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Grass and gravel in the Peak District


If you clicked on this article to be transported to stunning Tuscan-style white gravel roads, sun-kissed and surrounded by lush vineyards, you’ve come to the wrong place. Gravel riding in the Peak District couldn’t be further from the strade bianche roads that come to mind when you dream of taking your bike off-piste into the tranquil countryside. In fact, the terrain in the Cims is a completely different sauce.

But the rutted, stony paths are full of character that defines this part of northern England. There are no textbook gravel roads, but instead there is cheeky, tricky terrain that is almost perfectly imperfect. It was the cobbled and cobbled route that made our day on gravel bikes in the Peak District so endearing. It was no fairy tale, no long cruises on uninterrupted stretches of well contained stony paths, but it did involve focus, varied scenery and above all, some hard graft.

The day started at The Service Course, a cafe and bike shop based in Wilmslow, run by cyclists who frequent the area on two wheels. It is for this reason that they were well positioned to plan the route of the event that they had rightly coined: “Off Track in the Peaks”. A flurry of cyclists gathered at the start, bar bags, cargo shorts and gravel tires galore, as rumors of the challenging day ahead flew off the cafe walls.

Unusually for the north of England, the sky was a stunning blue, and the sun was so hot that arms and braces were discarded at the start of the trip. Almost cruelly, the start of the route was tame. Unaware of the trepidation that awaited us, we cruised along paved roads and skirted the banks of canals, rolling at a fast average speed, naively thinking that covering the 108 kilometers planned for the day would be a breeze.

It was around 20 km into the route that the harsh reality of the harshness of the northern landscape that surrounded us hit home. A sharp right turn revealed a narrow path surrounded by towering trees. Under my tires were huge, jagged rocks. Passing over them without setting foot was a challenge, but the main obstacle was the unevenness of the path, with gradients well in excess of 15%. In my lightest gear, I climbed back up, the peaceful cry of birdsong interrupted by my ragged breathing as beads of sweat splashed down my top tube.

With a stop to let even more pressure out of my tires halfway up the climb, I finally made it to the top, and the landscape that just five minutes earlier I had sworn I would never return to was redeemed. Wide vistas of rolling green meadows lay before me, sun-soaked, verdant and lush. Small farmhouses and clusters of scattered white sheep occasionally interrupted the landscape, a sign of life in this quiet corner of the world.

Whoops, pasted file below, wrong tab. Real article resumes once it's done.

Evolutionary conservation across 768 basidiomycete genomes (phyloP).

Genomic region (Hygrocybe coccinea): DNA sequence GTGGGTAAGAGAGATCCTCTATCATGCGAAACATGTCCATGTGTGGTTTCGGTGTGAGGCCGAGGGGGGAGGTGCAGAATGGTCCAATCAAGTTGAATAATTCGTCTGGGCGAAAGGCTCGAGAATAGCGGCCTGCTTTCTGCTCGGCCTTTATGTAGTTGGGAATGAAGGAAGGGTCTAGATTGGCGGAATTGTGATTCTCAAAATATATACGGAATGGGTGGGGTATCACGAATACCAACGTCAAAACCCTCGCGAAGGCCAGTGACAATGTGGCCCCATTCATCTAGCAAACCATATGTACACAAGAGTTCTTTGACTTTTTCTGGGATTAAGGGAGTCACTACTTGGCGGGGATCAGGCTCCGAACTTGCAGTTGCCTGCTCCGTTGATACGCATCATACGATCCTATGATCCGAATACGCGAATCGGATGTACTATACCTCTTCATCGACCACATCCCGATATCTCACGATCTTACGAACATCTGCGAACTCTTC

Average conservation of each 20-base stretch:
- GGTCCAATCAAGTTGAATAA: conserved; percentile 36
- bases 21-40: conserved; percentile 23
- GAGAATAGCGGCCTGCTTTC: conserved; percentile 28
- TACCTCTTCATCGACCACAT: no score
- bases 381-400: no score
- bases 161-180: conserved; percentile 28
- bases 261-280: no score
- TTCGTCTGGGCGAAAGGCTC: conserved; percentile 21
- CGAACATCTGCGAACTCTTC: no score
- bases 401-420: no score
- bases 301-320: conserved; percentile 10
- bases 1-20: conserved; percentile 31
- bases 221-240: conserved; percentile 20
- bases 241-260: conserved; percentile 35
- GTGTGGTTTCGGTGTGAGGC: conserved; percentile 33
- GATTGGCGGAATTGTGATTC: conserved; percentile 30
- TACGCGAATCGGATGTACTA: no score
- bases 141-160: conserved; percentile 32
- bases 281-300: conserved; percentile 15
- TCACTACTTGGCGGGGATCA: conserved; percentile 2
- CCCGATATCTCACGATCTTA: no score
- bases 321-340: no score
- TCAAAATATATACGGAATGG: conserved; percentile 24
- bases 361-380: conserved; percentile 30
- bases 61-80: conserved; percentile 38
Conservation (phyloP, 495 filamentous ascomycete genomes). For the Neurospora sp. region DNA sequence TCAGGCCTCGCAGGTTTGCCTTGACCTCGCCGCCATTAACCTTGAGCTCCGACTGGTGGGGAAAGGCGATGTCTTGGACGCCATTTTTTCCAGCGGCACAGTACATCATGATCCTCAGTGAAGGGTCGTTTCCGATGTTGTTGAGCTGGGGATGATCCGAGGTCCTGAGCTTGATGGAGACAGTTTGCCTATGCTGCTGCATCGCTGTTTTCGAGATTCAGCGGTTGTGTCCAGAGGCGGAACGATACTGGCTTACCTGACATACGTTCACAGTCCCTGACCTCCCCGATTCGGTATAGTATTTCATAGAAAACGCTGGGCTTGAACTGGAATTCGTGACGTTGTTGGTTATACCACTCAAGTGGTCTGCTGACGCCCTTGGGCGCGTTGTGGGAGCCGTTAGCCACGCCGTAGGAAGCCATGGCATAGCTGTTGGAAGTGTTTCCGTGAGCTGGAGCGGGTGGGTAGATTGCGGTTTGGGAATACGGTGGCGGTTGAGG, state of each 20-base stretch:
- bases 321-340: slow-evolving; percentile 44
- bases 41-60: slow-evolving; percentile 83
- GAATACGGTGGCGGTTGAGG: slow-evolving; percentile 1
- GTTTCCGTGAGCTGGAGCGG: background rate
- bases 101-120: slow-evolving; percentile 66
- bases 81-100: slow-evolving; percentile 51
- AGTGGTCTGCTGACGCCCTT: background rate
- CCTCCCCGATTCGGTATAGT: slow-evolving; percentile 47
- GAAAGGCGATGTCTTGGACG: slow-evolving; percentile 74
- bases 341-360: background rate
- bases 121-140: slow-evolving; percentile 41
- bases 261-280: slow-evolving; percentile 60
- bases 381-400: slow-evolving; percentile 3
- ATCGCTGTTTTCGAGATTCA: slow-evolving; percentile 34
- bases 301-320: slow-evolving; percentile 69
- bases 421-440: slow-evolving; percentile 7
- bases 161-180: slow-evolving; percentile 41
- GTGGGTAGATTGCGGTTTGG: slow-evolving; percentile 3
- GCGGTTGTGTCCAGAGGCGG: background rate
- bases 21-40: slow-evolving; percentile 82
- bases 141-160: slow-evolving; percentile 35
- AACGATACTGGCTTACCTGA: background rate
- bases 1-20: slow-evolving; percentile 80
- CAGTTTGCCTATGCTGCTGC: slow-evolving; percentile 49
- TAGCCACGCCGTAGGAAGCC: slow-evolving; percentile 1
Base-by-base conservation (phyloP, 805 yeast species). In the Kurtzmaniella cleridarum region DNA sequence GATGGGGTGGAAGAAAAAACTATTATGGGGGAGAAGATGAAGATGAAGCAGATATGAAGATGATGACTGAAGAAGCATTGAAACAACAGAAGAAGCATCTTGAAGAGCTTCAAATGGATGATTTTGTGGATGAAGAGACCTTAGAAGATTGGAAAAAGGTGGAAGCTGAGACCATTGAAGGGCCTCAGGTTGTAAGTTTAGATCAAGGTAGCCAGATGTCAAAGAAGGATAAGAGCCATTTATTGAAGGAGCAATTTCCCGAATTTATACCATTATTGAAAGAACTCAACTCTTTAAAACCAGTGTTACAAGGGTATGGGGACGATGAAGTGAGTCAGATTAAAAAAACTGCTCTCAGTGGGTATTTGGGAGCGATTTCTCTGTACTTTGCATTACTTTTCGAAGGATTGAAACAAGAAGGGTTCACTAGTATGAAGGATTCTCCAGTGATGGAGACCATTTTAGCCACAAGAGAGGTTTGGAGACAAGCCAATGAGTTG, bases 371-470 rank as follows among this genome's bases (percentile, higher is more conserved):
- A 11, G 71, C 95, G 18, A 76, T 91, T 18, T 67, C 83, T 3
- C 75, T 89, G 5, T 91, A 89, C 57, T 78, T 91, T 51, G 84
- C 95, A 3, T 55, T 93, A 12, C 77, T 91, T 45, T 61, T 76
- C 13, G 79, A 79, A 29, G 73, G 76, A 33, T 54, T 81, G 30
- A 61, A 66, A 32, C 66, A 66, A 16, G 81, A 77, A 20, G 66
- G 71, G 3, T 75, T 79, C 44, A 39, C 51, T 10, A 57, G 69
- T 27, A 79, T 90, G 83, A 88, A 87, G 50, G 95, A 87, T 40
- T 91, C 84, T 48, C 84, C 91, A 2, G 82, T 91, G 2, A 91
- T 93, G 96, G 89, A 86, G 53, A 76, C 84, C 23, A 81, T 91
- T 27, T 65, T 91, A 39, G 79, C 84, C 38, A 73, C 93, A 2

There was little time to enjoy the view, but as we sped along a slight concern crept in about how long it would take us to complete the route given our average speed drop since hitting the first hill of the day.

We took a path that cut through the meadows, bordered by the authentic stone walls so common in the area. Coarse gray gravel in one section led to our only practical loss of the day, deep rocks at one point giving the tires too much as we skidded to a stop.

Once we got through the hairier sections the terrain became a bit more controlled as we reached the Pennine Bridleway. While the terrain was still rolling and had some steep sections, the gravel was rideable as we passed Lantern Pike. The views at the summit continued to be stunning, the countryside expanded as far as the eye could see.

We were soon back into the steep gradients and borderline mountain bike terrain that made this day one of the most challenging off-road rides I’ve ever tackled. I’ve never been more thankful for chunky tires as I tried to keep it upright as the bike bounced over the hard slopes. A stroopwafel at the top replenished some of the energy reserves that were quickly depleting at this point in the journey.

We were about halfway down the halfway point, back down to the canals, railing it down the gravel paths effortlessly, chatting about the steepness of the climb we had just passed like it was a distant nightmare. The trees cast dappled shade on the road ahead, and it was a quiet couple of miles rolling in the breeze.

By the time we passed 50km, the pièce de résistance of the entire course was on the remaining trail. It was another brutally steep, ominous berg shrouded in shadow, but this time, the rocks were too big for even those with the most impressive bike handling skills and biggest tires. It was time to go hiking by bike. With sweat and dust on our faces, we were forced to push ourselves to the top of the climb, fighting our way to the top and reaching the point – which occurs during almost all great challenges – where we were seriously reconsidering our choice to take this wild route.

Then came a gift that seemed to have been sent from heaven: the food stand. After cold fizzy drinks, hot espressos, energy bars and sandwiches on soft brioche buns, we were rejuvenated, sugar and carbohydrate pumping, ready to tackle the final tribulations of this gravel adventure.